an old friend
without a name
fallen leaves

 


8 Responses

  1. Dirk van Nouhuys Says:

    Movingly mysterious.

  2. Pravat Says:

    A beautiful haiku with a brilliant juxtaposition.

    displaced people
    the falling leaves
    trapped in a storm

    Pravat Kumar Padhy
    Publication Credit: Lakeview International Journal of Literature and Arts, Vol.1 No.2 August 2013

    *****
    fallen leaves–
    the beggar loses
    his address

    Pravat Kumar Padhy
    Publication Credit: Whispers, Dec 2016

  3. Alan Summers Says:

    Still love all the haiku that I accepted from you for my Special Feature, Lakeview International Journal of Literature and Arts, Vol.1 No.2 August 2013. :-)

    Including:

    sound of a beetle
    the window filters
    its anxiety

    I love how the middle line, not even just as a hinge line, gives extra meaning and layers by the use of its line break enjambments.

    warm regards,
    Alan

  4. Pravat Says:

    Thank you, Alan, for referring my haiku,' sound of a beetle'. I feel humbled for the inclusion of the poem in the haiku section of the prestigious issue of " Lakeview Int. Jour. of Lit. and Arts", edited by you. It is an honour for me.

    Warm regards
    Pravat

  5. Mike Schoenburg Says:

    Beautiful imagery!

    bright colors
    a celebration of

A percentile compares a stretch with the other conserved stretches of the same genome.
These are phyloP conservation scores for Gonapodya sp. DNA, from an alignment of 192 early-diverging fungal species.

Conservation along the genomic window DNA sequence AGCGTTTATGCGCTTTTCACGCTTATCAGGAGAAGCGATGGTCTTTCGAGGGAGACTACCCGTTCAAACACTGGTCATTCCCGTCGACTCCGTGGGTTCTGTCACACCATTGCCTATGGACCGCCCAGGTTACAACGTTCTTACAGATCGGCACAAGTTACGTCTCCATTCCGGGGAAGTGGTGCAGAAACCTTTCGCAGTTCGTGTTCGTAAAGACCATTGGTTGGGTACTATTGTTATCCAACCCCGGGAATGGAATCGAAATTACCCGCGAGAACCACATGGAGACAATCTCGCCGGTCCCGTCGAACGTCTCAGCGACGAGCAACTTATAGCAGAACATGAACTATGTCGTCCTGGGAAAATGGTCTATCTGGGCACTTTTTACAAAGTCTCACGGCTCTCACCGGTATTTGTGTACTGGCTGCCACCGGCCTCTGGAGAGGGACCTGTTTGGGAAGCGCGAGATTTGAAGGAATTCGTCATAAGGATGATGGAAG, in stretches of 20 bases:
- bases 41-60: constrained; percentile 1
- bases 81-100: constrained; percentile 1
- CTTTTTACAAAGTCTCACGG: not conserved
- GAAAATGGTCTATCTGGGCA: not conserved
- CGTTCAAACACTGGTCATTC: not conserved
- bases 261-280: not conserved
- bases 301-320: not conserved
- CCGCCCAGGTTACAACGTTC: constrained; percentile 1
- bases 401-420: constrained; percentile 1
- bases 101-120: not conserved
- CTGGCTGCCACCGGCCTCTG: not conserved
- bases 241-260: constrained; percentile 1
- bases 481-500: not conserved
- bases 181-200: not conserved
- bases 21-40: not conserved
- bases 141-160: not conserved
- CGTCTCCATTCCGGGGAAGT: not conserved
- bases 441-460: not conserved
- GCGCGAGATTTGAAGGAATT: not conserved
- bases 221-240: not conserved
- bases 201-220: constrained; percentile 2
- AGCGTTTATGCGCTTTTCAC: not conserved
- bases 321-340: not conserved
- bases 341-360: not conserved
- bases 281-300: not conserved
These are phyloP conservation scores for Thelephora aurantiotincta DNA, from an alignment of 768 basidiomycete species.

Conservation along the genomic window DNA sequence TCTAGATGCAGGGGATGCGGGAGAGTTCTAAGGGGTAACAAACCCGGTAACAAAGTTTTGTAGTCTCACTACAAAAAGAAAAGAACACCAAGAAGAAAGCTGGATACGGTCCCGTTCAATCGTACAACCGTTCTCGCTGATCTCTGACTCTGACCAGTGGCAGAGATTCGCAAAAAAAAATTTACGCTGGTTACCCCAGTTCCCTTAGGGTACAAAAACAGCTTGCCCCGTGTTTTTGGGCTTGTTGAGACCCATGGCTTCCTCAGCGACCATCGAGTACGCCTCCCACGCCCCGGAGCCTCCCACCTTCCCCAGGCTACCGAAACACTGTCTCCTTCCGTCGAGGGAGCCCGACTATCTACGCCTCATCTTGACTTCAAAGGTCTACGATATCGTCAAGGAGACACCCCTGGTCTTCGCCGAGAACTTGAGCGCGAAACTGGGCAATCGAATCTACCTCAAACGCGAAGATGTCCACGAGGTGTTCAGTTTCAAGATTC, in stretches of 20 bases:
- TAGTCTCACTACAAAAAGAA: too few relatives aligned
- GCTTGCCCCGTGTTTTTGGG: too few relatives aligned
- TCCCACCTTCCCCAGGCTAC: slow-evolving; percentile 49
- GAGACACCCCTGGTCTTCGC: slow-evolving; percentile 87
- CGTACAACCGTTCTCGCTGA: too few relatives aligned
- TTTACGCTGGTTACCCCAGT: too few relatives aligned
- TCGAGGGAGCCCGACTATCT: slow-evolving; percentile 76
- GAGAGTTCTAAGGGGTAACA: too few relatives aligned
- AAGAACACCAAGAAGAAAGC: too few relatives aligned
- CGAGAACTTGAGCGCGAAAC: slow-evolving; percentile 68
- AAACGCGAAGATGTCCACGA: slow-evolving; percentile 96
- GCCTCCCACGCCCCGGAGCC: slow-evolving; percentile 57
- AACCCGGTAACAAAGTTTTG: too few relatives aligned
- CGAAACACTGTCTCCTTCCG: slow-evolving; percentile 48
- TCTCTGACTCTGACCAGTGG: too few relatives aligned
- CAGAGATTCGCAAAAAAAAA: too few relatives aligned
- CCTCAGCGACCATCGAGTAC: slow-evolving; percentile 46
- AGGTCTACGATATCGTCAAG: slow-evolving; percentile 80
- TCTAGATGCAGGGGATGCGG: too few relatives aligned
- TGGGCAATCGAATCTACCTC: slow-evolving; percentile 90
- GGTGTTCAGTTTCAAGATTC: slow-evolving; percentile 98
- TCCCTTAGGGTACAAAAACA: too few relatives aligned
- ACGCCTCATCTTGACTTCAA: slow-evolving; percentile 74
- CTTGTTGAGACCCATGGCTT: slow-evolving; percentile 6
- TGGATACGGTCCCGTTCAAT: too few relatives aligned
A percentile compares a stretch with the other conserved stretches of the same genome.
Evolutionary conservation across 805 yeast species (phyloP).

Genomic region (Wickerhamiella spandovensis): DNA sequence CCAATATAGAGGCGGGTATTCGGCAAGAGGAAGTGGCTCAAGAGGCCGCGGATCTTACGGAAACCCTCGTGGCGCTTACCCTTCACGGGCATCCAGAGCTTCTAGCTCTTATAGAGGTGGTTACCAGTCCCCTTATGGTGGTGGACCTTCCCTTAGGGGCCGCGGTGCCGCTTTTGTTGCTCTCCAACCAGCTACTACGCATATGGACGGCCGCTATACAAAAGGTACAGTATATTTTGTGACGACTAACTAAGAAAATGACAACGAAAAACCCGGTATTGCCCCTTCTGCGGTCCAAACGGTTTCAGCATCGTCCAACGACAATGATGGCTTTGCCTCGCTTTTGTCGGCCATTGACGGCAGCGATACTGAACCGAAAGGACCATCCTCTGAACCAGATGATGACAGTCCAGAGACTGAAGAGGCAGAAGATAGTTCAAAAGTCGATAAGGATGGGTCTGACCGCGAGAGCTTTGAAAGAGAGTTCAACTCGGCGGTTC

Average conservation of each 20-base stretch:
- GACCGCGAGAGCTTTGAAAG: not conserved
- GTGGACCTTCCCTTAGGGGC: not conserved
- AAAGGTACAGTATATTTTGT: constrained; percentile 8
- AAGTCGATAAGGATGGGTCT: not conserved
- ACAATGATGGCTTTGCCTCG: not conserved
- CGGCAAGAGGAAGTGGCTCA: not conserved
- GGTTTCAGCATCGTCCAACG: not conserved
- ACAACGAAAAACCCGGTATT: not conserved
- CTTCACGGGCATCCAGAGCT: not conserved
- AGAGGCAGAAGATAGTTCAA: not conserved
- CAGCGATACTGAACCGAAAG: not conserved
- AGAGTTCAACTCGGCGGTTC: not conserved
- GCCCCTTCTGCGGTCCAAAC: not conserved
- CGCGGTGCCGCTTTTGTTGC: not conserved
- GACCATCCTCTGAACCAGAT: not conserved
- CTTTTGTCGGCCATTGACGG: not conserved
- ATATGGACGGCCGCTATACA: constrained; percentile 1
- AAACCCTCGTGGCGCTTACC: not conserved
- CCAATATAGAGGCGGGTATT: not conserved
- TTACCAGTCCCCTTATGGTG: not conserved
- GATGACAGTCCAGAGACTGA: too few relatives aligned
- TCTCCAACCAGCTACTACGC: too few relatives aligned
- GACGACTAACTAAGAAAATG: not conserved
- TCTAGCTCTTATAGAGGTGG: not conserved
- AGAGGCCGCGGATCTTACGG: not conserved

the dying leaves 🍁🍂

  6. Alan Summers Says:

    .
    an old friend
    without a name
    fallen leaves

    —MARION ALICE POIRIER

    I've greatly enjoyed and appreciated getting my own interpretations out of your haiku.

    "an old friend without a name" is an intriguing phrase and even moreso coupled with "fallen leaves"

    This could be about a human friend who has fallen on very hard times or even died in a wartime conflict.
    Or it could be about a family home tree loved through the process of child to adult to older generation.

    Often using 'old' is a cliché, a quick shortcut or shorthand, but not so here. In fact, it's vital and gives the haiku its body and heart.

    Two from me, one using old and one using fallen leaves. The other one I have is not yet published but it's where I use fallen leaves as a metaphor for the people who died in wars.
    .
    .

    old tales
    moon-bright leaves
    jostle the breeze
     
    Alan Summers
    Wild Plum 1:1 (Spring & Summer 2015)
    .
    .
    and
    .
    .
    we shift and turn 
    the migrating clocks 
    fallen leaves 

    Alan Summers
    Issue 107:
    low sky
    winter haiku 2017
    Guest Editor Eric Burke

  7. Magyar Says:

    Fallen leaves, so well seen as you have written Marion_!
    __ 'Tis wise to learn from the past; the sounds of fallen leaves, a history.

    the teachers
    along yesterday's pathway
    fallen leaves

  8. kalaramesh Says:

    Lovely ku, Marion.

    As Alan and Pravat discuss about Lakeview International Journal of Literature and Arts, Vol.1 No.2 August 2013. :-)
    I remember my ku, Alan picked up for that issue around your theme, Marion!!

    falling leaves . . .
    if only sorrow could be
    contained in a palm

    _()_.

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